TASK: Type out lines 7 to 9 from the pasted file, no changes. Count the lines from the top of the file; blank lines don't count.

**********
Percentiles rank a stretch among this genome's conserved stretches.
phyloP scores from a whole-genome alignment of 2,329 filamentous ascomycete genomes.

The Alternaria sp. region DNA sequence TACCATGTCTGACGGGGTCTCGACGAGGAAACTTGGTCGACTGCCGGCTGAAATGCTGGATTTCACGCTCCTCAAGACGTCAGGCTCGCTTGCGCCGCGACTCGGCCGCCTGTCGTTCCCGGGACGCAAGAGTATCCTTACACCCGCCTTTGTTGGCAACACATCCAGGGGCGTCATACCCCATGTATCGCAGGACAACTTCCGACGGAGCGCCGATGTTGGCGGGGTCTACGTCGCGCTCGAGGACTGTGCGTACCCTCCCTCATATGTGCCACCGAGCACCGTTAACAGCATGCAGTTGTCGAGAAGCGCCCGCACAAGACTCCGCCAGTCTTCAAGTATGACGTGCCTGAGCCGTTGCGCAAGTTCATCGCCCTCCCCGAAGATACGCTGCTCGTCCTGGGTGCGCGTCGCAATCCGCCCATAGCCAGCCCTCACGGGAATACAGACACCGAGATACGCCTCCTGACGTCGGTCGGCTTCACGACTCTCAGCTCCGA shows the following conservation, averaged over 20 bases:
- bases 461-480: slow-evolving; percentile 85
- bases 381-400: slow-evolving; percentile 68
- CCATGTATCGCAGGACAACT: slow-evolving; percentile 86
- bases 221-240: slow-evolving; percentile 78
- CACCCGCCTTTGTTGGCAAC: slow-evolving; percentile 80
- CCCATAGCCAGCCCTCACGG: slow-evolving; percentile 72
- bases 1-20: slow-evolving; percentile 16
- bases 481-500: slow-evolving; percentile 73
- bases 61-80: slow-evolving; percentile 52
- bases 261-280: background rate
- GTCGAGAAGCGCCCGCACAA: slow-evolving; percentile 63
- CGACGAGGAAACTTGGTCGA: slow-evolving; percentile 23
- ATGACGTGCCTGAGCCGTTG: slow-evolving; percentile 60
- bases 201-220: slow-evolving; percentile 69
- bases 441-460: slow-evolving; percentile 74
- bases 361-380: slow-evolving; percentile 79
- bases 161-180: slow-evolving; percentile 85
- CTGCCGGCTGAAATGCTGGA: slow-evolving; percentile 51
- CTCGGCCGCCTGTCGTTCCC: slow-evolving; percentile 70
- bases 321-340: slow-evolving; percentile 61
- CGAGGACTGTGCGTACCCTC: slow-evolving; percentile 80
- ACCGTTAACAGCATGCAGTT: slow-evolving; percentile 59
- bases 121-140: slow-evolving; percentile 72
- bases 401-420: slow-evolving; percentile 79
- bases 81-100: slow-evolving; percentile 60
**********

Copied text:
- bases 221-240: slow-evolving; percentile 78
- CACCCGCCTTTGTTGGCAAC: slow-evolving; percentile 80
- CCCATAGCCAGCCCTCACGG: slow-evolving; percentile 72